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Cybersecurity discussions should involve more than dollars
Thursday - 8/12/2010, 5:15pm EDT
By Dorothy Ramienski
Federal News Radio
When it comes to cybersecurity, where should federal money and resources be going? How can the cyber community make its voice heard, and is Congress allocating enough funds to really get the job done.
On this week's Industry Chatter, host Francis Rose discusses this with Dr. Elan Amir, president and CEO of Bivio Networks, a company that provides networking systems to a global customer base.
He says, for the most part, he thinks Congress is doing well when it comes to funding, but a deeper conversation is probably needed.
"Probably at an intuitive level, I think people understand what the potential threats are, and I think recent events over the past couple of years -- Google [and] China, or the cyber activity that hit Estonia or Georgia during the Russia/Georgia crisis -- those, I would say, events, certainly brought forward what those of us in the industry have been seeing in the background all the time."
Since these incidents gained the attention of those outside of the IT industry, Amir says Congress overall does understand why cybersecurity is important and should be funded. The amount of that funding, though, and where it goes is often not as well defined.
"I have less confidence in that just because . . . this is a very technical and highly complex field, which is not to say that that is not something that can be addressed at a political level, but given that it's really just grown in such a short period of time, the necessary skill set that is required to not only understand, but then explain and ultimately make policy in this area just hasn't been developed."
When laws like FISMA were passed at the beginning of the last decade, both the understanding of the problem and its nature were different. Amir says this is why the Comprehensive National Cybersecurity Initiative was put in place. He adds that it's a start to giving the agencies what they need to stay safe.
"[Its goal is to] look at the problem from a -- as the name says -- comprehensive standpoint, as opposed to just a checkbox standpoint. I go back, of course, to the point that a lot of these programs that ultimately are part of the implementation are quite technical. As a result, I don't thinnk that there is necessarily the expertise yet to assess and evaluate them. . . . I will say, though, that does not seem to have stopped the funding. What I sense is going on is that there is probably a healthy trust of the subject matter experts that reside in the agencies and industry that are consulting and kind of trying to bring up to speed the policy makers as they try to balance the fact that they want to fund these programs without necessarily understanding all the technical aspects."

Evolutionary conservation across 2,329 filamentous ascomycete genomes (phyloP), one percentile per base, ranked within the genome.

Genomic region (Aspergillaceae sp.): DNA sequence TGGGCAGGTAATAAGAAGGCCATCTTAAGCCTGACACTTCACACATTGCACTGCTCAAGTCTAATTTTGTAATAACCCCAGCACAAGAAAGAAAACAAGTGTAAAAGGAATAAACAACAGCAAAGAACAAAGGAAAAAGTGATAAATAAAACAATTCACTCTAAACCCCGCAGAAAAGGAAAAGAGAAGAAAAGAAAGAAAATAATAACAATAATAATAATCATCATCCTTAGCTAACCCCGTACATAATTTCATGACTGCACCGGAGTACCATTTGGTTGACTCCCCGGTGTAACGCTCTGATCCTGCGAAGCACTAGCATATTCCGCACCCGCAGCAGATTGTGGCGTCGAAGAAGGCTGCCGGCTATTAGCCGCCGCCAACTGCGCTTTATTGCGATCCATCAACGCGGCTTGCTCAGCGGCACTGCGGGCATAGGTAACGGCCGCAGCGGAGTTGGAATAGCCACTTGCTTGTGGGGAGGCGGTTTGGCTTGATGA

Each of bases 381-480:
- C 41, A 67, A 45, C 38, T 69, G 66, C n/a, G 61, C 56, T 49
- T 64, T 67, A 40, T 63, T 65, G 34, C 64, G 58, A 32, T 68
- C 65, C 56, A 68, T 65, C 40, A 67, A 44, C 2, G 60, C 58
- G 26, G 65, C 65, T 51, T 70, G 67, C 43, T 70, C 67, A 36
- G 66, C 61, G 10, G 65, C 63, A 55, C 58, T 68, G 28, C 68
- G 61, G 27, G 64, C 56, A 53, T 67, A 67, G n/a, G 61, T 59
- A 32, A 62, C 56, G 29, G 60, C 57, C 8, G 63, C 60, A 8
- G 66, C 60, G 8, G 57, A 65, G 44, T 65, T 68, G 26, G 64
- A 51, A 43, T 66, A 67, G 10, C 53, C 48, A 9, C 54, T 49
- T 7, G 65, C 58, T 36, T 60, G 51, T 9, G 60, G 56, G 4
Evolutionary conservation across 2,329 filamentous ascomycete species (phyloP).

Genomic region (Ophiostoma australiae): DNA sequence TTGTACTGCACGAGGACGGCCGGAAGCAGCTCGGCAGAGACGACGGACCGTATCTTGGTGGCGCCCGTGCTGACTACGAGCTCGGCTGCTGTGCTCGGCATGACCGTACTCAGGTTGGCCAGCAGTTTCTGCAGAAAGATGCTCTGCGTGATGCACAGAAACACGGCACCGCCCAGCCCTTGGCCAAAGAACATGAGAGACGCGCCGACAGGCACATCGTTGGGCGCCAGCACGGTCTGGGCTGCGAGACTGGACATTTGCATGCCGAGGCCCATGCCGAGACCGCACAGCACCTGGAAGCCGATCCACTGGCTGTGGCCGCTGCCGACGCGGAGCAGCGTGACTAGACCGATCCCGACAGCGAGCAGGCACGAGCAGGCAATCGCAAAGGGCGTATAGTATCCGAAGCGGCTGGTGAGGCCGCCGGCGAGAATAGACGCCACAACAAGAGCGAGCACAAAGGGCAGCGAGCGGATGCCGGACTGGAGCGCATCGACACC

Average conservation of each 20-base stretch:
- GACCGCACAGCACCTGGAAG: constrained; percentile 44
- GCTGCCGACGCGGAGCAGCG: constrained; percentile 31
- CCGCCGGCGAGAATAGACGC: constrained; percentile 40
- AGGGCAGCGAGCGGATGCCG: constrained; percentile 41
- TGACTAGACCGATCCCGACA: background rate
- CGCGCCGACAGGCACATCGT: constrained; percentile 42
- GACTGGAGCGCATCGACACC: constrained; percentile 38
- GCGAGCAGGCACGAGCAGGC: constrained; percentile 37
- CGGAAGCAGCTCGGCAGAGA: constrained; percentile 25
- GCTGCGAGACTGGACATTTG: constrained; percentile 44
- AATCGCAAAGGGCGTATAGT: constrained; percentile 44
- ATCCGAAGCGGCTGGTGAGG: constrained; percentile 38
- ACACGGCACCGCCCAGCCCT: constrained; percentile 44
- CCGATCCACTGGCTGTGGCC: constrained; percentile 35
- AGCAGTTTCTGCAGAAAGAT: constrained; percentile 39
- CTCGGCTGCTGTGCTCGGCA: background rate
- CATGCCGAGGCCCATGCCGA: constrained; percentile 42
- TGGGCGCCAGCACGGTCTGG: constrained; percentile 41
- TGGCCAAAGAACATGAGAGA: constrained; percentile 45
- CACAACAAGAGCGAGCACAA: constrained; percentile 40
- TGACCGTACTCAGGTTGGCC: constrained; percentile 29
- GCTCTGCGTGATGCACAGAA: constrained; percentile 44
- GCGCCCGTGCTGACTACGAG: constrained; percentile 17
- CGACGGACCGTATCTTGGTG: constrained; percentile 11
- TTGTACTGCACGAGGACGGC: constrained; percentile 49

Right now, though, agencies aren't completely secure, and the Internet itself can still pose a grave risk to ordinary citizens if the right circumstances arise. The federal government, Amir says, is seen as a national asset and the role of government in its protection is one of the central debates in the cybersecurity community.
"The Internet has been a network that has been built up by private industry. It has now become an integral part of the workings of the country. So, five or six years ago, if a private company was attacked, it would be that company's problem. Today, depending on what that private company is -- let's say a major oil company or financial institution -- we would look at that and say that is a threat to our national security. Much in the same way that we don't privatize the physical world, and we rely on the federal government or state government or government in general, to provide security at a acceptable level in the infrastructure, the thought is that same model should apply to cyberspace."
Does this mean that agency CIOs now have to prepare for battle, not just in terms of defending their own turf, but when it comes to the broader public? Amir says the role of the federal CIO might one day expand to include monitoring the private sector, but a lot of questions must be answered first.
"What happens to privacy? How do the public and private sectors work together? Who develops the authorities, and how do these authorities develop for what the government can do in an attack? Simple questions like . . . should the President have a red button to turn off the Internet. Whether or not that technically makes sense, certainly the concept of the government having the ability to control traffic and control certain aspects of the network by virtue of the authority of the government is a legitimate question."
He adds that answering these questions and having a real debate could go a long way toward helping both the public and private sectors allocate resources and dollars for various projects.